Lendl Simmons should be an established member of the West Indies team in all forms of the game by now, but like many others, has not managed to convert talent into success at the highest level © Getty Images
 

Good news has been in short supply of late, as much for West Indies cricket as for their nervous finance ministers, central bank governors and insurance moguls. If the latter have been caught unawares by the suddenness of their recession, the former's has been so prolonged and entrenched that any sign of recovery, however slight, sparks optimism.

They were plenty out of St Kitts during the week as the West Indies A team, a hodge-podge combination of discards, young hopefuls and unknowns, staked out England in the hot sun until after tea on the second day of a three-day match, amassing 574 for 8 before their captain, Darren Sammy, finally did the merciful thing and declared.

It's been rare for a West Indies team, of whatever variety, to enjoy such satisfaction against any England team. Lendl Simmons, the lithe Trinidadian who has worn West Indies colours since he was a member of the champion team in the international Under-15 Costcutter Cup in England nine years ago, compiled 282 on his own, the highest first-class score in the Caribbean since Chris Gayle's 317 against South Africa in Antigua in 2005.

His fellow Trinidadian, the diminutive teenager, Adrian Barath, who Brian Lara mentioned in the same breath as the young Sachin Tendulkar a couple of years back, aided him in a partnership of 262. Others down the list helped themselves to easy runs.

The pitch at Warner Park was, obviously, as hard and as smooth as the nearby Kennedy Simmons Highway, except without a single pothole. The boundaries, as Herschelle Gibbs discovered with his six sixes in an over in the 2007 World Cup, are still invitingly short. And England's bowlers hadn't shaken off the rust accumulated during the last six weeks in a northern winter.

For all that, 282 and 574 for 8 were massive efforts against a team which, we are told at every given opportunity, is in the Caribbean simply to warm up for the real series at home during the summer, against Australia for the Ashes.

So what Simmons, Barath and their colleagues achieved over the past few days was a timely boost of confidence for West Indies before the first Test, starting at Sabina Park on Wednesday. It was, indeed, a lift for West Indies cricket as a whole. It came against the backdrop of the failure of new players on the recent tour of New Zealand, the continuing distressing standard of the first-class tournament, the flight of sponsors and the increasing Bush-like inanities of the West Indies Cricket Board (WICB) chief executive ["I have read that we are broke, and that sponsors are leaving us, but it really is that we are leaving them" being the latest].

Those picked for the Test now know that England are not quite so formidable after all and, more significantly, that there are worthy contenders waiting in the wings should they falter. There is no denying the present parlous state of West Indies cricket. The reasons for it are myriad and well documented. After all, the West Indies haven't won a Test against England since 2000 and have lost 13 of the 16 since.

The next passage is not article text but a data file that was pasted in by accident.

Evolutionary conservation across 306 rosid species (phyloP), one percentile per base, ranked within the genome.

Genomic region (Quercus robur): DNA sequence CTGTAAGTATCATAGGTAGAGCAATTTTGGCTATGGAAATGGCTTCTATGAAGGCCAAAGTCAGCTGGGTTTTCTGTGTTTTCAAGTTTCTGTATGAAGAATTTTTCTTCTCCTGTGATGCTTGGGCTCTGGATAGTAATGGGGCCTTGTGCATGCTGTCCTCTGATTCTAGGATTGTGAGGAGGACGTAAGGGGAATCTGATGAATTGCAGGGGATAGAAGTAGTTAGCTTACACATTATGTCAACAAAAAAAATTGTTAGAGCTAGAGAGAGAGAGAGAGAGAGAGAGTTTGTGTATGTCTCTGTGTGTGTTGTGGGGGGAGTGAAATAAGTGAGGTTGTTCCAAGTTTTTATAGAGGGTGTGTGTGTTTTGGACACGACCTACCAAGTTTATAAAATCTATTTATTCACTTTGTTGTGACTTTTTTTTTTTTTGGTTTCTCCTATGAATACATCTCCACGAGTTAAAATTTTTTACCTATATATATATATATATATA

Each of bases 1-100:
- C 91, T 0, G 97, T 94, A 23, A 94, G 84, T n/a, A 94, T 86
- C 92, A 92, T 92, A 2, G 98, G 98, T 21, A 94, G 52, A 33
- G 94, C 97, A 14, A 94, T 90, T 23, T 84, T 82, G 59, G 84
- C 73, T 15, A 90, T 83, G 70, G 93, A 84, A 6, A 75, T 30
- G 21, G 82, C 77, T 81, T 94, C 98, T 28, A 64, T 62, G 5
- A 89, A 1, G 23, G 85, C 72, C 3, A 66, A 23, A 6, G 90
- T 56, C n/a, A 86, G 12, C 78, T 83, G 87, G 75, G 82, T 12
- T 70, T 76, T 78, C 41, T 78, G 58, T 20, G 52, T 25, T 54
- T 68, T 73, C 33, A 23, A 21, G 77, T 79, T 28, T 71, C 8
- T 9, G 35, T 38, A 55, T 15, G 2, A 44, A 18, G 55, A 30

So the exchanges at Warner Park have come as much of a revelation to the England team and the sizeable cast of its accompanying media as a lift for the West Indies. "The danger in writing about the decline of West Indies cricket is that it can be overplayed," Mike Atherton, who was the last England captain to lose a series in the Caribbean [twice], wrote in the Times from Basseterre. "There are, as England are discovering, still some very good players in the Caribbean, players who combine natural athletic gifts, an instinct for the game and plentiful ambition."

There is not much doubt about that. Every regional team contains individuals who fit Atherton's comment. But at least a couple of generations of West Indies cricketers haven't had the tools necessary to turn their natural talent into the consistency and mental toughness required to succeed at the highest level.

Simmons is a case in point, but not the only one. His quality was identified very early. From the Under-15 Costcutter Cup, he went into the West Indies team to two Under-19 World Cup tournaments (in 2002 and 2004). He played his first first-class match, for Trinidad and Tobago, aged 17, toured England with West Indies A and, inevitably, moved into the senior team to Pakistan and England in 2006 and 2007, if only for the one-day series.

He should, aged 24, be an established member of the West Indies team in all forms of the game by now. He is, by the way, also a capable wicketkeeper and medium-pacer. Instead, even with his 282 at Warner Park, his average after 52 first-class matches is 33.39 with just five three-figure innings. It is a record that has restricted him to eight ODIs and one Twenty20 international.

A similar story applies to a host of Simmons' team-mates at age-group level with similar potential who have not advanced. Denesh Ramdin, Ravi Rampaul, Xavier Marshall and Lionel Baker were others among the under-15s who won the Costcutter Cup in 2000 and the Under-19s who reached the World Cup final four years later to have made it all the way.

Rampaul has been dogged by injury, Ramdin and Marshall are struggling to keep their places, Baker has just got his. As Atherton and others discovered over the past few days, there still is available talent in these parts. It just needs to be properly harnessed and directed, but that remains beyond the capacity of those responsible for administering West Indies cricket.

Tony Cozier has written about and commentated on cricket in the Caribbean for nearly 50 years